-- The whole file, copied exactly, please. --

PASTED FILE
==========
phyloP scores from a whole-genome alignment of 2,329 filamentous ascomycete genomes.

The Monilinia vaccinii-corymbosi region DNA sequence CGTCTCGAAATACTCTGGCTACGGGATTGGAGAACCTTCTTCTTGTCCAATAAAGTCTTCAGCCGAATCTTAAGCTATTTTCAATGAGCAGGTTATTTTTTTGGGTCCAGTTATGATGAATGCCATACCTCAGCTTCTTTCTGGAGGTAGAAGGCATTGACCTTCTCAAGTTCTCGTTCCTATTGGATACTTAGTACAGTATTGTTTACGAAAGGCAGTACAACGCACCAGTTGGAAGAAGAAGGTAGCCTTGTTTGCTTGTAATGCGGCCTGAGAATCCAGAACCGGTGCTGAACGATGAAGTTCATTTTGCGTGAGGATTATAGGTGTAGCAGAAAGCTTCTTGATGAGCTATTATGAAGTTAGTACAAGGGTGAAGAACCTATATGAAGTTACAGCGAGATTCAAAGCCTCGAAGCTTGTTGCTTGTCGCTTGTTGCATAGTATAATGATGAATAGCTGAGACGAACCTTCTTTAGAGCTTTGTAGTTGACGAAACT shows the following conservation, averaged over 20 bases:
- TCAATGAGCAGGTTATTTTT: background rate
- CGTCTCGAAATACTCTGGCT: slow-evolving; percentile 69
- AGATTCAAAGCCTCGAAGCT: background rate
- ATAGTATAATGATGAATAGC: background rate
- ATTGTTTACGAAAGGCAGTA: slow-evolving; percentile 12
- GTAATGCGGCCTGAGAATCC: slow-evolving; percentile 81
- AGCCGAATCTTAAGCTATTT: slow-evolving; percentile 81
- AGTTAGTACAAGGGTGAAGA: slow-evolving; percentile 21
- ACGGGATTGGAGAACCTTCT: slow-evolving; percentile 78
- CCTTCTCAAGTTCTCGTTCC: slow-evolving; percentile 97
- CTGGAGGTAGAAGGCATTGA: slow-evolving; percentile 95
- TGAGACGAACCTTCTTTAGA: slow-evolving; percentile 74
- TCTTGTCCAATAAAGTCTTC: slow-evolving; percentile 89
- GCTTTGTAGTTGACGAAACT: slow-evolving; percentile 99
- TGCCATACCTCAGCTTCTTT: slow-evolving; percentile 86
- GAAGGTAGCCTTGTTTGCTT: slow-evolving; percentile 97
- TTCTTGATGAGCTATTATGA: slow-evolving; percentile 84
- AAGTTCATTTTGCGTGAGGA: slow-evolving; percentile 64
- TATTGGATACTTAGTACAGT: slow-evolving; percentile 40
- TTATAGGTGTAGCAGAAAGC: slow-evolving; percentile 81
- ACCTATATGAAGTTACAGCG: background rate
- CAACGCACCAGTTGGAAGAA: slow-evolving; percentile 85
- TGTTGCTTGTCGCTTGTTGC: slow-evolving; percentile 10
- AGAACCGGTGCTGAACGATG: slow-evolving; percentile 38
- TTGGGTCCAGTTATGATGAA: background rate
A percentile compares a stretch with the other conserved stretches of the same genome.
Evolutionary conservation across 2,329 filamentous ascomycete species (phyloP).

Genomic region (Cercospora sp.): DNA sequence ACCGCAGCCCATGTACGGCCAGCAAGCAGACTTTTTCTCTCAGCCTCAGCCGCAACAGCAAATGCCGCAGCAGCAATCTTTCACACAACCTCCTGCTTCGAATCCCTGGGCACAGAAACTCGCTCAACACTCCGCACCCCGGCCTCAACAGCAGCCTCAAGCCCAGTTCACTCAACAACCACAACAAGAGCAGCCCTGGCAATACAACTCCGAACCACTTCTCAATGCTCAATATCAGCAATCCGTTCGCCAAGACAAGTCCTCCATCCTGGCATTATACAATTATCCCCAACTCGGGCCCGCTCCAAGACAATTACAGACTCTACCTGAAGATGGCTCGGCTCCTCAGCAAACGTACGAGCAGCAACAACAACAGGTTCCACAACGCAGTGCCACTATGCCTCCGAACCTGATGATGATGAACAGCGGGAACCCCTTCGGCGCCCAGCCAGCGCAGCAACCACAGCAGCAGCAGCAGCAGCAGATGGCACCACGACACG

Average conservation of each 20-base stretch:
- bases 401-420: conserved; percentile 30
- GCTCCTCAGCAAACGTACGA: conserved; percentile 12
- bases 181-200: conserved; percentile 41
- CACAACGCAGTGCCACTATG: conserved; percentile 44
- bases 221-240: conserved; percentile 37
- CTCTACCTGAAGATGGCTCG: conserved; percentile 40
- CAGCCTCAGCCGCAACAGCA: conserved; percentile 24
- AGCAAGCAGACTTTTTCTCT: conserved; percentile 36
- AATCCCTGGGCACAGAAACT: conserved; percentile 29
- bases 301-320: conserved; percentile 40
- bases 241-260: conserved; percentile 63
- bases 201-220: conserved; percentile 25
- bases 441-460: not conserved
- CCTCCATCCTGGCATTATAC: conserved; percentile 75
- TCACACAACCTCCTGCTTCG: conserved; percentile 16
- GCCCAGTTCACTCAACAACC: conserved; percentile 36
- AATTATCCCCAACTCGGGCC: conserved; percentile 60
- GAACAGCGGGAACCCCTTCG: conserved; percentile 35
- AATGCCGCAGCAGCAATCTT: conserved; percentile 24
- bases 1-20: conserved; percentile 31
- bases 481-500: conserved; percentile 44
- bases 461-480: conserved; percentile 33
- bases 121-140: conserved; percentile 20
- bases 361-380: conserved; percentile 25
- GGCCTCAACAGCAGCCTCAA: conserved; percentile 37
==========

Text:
phyloP scores from a whole-genome alignment of 2,329 filamentous ascomycete genomes.

The Monilinia vaccinii-corymbosi region DNA sequence CGTCTCGAAATACTCTGGCTACGGGATTGGAGAACCTTCTTCTTGTCCAATAAAGTCTTCAGCCGAATCTTAAGCTATTTTCAATGAGCAGGTTATTTTTTTGGGTCCAGTTATGATGAATGCCATACCTCAGCTTCTTTCTGGAGGTAGAAGGCATTGACCTTCTCAAGTTCTCGTTCCTATTGGATACTTAGTACAGTATTGTTTACGAAAGGCAGTACAACGCACCAGTTGGAAGAAGAAGGTAGCCTTGTTTGCTTGTAATGCGGCCTGAGAATCCAGAACCGGTGCTGAACGATGAAGTTCATTTTGCGTGAGGATTATAGGTGTAGCAGAAAGCTTCTTGATGAGCTATTATGAAGTTAGTACAAGGGTGAAGAACCTATATGAAGTTACAGCGAGATTCAAAGCCTCGAAGCTTGTTGCTTGTCGCTTGTTGCATAGTATAATGATGAATAGCTGAGACGAACCTTCTTTAGAGCTTTGTAGTTGACGAAACT shows the following conservation, averaged over 20 bases:
- TCAATGAGCAGGTTATTTTT: background rate
- CGTCTCGAAATACTCTGGCT: slow-evolving; percentile 69
- AGATTCAAAGCCTCGAAGCT: background rate
- ATAGTATAATGATGAATAGC: background rate
- ATTGTTTACGAAAGGCAGTA: slow-evolving; percentile 12
- GTAATGCGGCCTGAGAATCC: slow-evolving; percentile 81
- AGCCGAATCTTAAGCTATTT: slow-evolving; percentile 81
- AGTTAGTACAAGGGTGAAGA: slow-evolving; percentile 21
- ACGGGATTGGAGAACCTTCT: slow-evolving; percentile 78
- CCTTCTCAAGTTCTCGTTCC: slow-evolving; percentile 97
- CTGGAGGTAGAAGGCATTGA: slow-evolving; percentile 95
- TGAGACGAACCTTCTTTAGA: slow-evolving; percentile 74
- TCTTGTCCAATAAAGTCTTC: slow-evolving; percentile 89
- GCTTTGTAGTTGACGAAACT: slow-evolving; percentile 99
- TGCCATACCTCAGCTTCTTT: slow-evolving; percentile 86
- GAAGGTAGCCTTGTTTGCTT: slow-evolving; percentile 97
- TTCTTGATGAGCTATTATGA: slow-evolving; percentile 84
- AAGTTCATTTTGCGTGAGGA: slow-evolving; percentile 64
- TATTGGATACTTAGTACAGT: slow-evolving; percentile 40
- TTATAGGTGTAGCAGAAAGC: slow-evolving; percentile 81
- ACCTATATGAAGTTACAGCG: background rate
- CAACGCACCAGTTGGAAGAA: slow-evolving; percentile 85
- TGTTGCTTGTCGCTTGTTGC: slow-evolving; percentile 10
- AGAACCGGTGCTGAACGATG: slow-evolving; percentile 38
- TTGGGTCCAGTTATGATGAA: background rate
A percentile compares a stretch with the other conserved stretches of the same genome.
Evolutionary conservation across 2,329 filamentous ascomycete species (phyloP).

Genomic region (Cercospora sp.): DNA sequence ACCGCAGCCCATGTACGGCCAGCAAGCAGACTTTTTCTCTCAGCCTCAGCCGCAACAGCAAATGCCGCAGCAGCAATCTTTCACACAACCTCCTGCTTCGAATCCCTGGGCACAGAAACTCGCTCAACACTCCGCACCCCGGCCTCAACAGCAGCCTCAAGCCCAGTTCACTCAACAACCACAACAAGAGCAGCCCTGGCAATACAACTCCGAACCACTTCTCAATGCTCAATATCAGCAATCCGTTCGCCAAGACAAGTCCTCCATCCTGGCATTATACAATTATCCCCAACTCGGGCCCGCTCCAAGACAATTACAGACTCTACCTGAAGATGGCTCGGCTCCTCAGCAAACGTACGAGCAGCAACAACAACAGGTTCCACAACGCAGTGCCACTATGCCTCCGAACCTGATGATGATGAACAGCGGGAACCCCTTCGGCGCCCAGCCAGCGCAGCAACCACAGCAGCAGCAGCAGCAGCAGATGGCACCACGACACG

Average conservation of each 20-base stretch:
- bases 401-420: conserved; percentile 30
- GCTCCTCAGCAAACGTACGA: conserved; percentile 12
- bases 181-200: conserved; percentile 41
- CACAACGCAGTGCCACTATG: conserved; percentile 44
- bases 221-240: conserved; percentile 37
- CTCTACCTGAAGATGGCTCG: conserved; percentile 40
- CAGCCTCAGCCGCAACAGCA: conserved; percentile 24
- AGCAAGCAGACTTTTTCTCT: conserved; percentile 36
- AATCCCTGGGCACAGAAACT: conserved; percentile 29
- bases 301-320: conserved; percentile 40
- bases 241-260: conserved; percentile 63
- bases 201-220: conserved; percentile 25
- bases 441-460: not conserved
- CCTCCATCCTGGCATTATAC: conserved; percentile 75
- TCACACAACCTCCTGCTTCG: conserved; percentile 16
- GCCCAGTTCACTCAACAACC: conserved; percentile 36
- AATTATCCCCAACTCGGGCC: conserved; percentile 60
- GAACAGCGGGAACCCCTTCG: conserved; percentile 35
- AATGCCGCAGCAGCAATCTT: conserved; percentile 24
- bases 1-20: conserved; percentile 31
- bases 481-500: conserved; percentile 44
- bases 461-480: conserved; percentile 33
- bases 121-140: conserved; percentile 20
- bases 361-380: conserved; percentile 25
- GGCCTCAACAGCAGCCTCAA: conserved; percentile 37